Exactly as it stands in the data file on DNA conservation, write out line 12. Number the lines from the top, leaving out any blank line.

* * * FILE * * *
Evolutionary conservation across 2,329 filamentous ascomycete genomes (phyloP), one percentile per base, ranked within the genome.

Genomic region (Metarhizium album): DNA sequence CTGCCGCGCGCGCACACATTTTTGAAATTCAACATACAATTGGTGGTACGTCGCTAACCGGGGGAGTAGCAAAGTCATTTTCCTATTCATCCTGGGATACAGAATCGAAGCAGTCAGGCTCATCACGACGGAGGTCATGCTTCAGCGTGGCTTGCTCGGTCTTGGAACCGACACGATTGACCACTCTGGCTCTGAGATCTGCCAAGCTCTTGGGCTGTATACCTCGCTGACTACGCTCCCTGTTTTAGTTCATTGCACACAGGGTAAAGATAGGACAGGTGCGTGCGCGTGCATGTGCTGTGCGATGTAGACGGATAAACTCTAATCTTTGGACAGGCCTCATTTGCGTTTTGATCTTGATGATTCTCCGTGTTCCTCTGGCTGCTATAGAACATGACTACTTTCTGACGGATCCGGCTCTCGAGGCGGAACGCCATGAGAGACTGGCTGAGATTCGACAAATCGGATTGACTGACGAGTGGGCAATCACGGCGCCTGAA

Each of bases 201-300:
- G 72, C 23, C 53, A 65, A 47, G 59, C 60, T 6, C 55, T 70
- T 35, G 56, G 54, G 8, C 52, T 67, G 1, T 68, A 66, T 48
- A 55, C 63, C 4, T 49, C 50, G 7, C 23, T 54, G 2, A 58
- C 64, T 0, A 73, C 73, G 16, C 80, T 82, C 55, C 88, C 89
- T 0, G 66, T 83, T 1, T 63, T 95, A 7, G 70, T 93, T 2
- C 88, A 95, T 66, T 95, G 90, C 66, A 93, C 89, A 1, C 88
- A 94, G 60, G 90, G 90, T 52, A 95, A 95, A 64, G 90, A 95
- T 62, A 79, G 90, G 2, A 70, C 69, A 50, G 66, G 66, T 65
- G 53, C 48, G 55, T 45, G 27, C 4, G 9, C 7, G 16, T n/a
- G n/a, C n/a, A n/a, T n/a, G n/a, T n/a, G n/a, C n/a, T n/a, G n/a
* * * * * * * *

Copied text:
- G 53, C 48, G 55, T 45, G 27, C 4, G 9, C 7, G 16, T n/a